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Hyperion Records

CDA66993 - Mendelssohn: String Quintets
The Morning (1813) by Karl Friedrich Schinkel (1781-1841)

Recording details: June 1997
St George's, Brandon Hill, United Kingdom
Produced by Andrew Keener
Engineered by Tony Faulkner
Release date: April 1998
DISCID: 630DB208
Total duration: 58 minutes 23 seconds


'Will provide discerning listeners with a rich yield of musical pleasure' (Gramophone)

'Fine, stylish performances of both these wonderful works' (BBC Music Magazine)

'The performances are both inspired and passionate. I suspect they will provide great listening pleasure to all who admire these scores for many years to come' (Fanfare, USA)

String Quintets
Allegro con moto  [11'16]
Allegro vivace  [6'09]
Allegro vivace  [9'51]
Adagio e lento  [8'44]

Mendelssohn was without doubt the most precociously gifted composer the world has ever known: not even Mozart produced 'mature' masterpieces while still in his teens. He was also a double prodigy on the violin and piano, an exceptional athlete, a talented poet (Goethe was a childhood friend and confidant), multi-linguist, watercolorist and philosopher. He excelled at virtually anything which could hold his attention for long enough, although it was music above all which activated his creative imagination.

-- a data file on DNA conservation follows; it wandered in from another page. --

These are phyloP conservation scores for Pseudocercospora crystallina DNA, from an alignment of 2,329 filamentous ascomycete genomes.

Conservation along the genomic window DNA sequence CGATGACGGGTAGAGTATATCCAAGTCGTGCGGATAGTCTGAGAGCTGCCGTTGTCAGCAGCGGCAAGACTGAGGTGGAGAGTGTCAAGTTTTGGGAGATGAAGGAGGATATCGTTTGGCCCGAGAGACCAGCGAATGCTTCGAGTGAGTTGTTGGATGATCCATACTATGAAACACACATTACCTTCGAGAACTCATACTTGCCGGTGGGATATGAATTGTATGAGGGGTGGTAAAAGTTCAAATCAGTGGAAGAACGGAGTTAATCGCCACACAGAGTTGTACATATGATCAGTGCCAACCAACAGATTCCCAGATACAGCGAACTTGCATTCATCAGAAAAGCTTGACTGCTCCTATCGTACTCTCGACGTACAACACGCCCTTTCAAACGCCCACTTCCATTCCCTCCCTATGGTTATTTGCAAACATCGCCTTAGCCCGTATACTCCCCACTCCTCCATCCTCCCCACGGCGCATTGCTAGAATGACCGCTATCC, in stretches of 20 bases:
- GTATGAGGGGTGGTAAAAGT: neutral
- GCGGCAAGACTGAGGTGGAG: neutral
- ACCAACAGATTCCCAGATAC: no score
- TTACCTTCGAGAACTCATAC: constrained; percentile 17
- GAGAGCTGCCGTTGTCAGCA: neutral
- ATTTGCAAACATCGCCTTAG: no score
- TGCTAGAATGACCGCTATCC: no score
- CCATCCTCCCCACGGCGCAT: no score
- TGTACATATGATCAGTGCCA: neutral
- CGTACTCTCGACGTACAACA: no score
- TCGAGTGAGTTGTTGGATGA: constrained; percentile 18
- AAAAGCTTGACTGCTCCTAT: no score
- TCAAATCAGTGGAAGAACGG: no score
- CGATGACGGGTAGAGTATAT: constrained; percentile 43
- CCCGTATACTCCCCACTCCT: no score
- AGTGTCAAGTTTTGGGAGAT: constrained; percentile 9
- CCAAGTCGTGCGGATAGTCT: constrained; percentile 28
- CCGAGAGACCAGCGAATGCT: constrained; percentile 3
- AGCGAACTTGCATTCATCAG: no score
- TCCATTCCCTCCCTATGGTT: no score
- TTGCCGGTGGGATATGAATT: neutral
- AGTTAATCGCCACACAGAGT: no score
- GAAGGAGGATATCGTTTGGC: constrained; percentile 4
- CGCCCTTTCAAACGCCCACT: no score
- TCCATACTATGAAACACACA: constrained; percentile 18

The two String Quintets were composed at opposite ends of his short career. No 1 was written in 1826, soon after the completion of the Octet and E major Piano Sonata and before the Overture to 'A Midsummer Night's Dream', when Mendelssohn was still only seventeen. He later substituted a slow movement in memory of his friend the violinist Eduard Rietz, and it was this revised version of the Quintet that was published in Bonn the same year and is recorded here.

Quintet No 2 dates from 1845 (when Mendelssohn was still only thirty-six), a year before his triumphant success with Elijah in Birmingham and just two years prior to his premature death.

Introduction  EnglishFrançaisDeutsch
Felix Mendelssohn was without doubt the most precociously gifted composer the world has ever known—not even Mozart could lay claim to having produced ‘mature’ masterpieces whilst still in his mid-to-late teens. He composed his masterly String Octet in 1825 when he was still only sixteen, by which time he had also proved himself a double prodigy on the violin and piano, an exceptional athlete, a talented poet (Goethe was a childhood friend and confidant), multi-linguist, watercolourist, and philosopher. He excelled at virtually anything which could hold his attention for long enough, although it was music which above all activated his creative imagination.

Although Mendelssohn possessed a talent which was almost inexhaustible in terms of its promise and potential, he nevertheless lacked the inner determination to develop his powers to their fullest extent. He was a sensitive man who was ultimately destroyed by his constant and caring attempts to counterbalance his extraordinary gifts with the need for a small number of intimate relationships away from the exhausting demands of being an idolized musical celebrity. As he once put it: ‘The thoughts which are expressed to me by music that I love are not too indefinite to be put into words, but on the contrary, too definite.’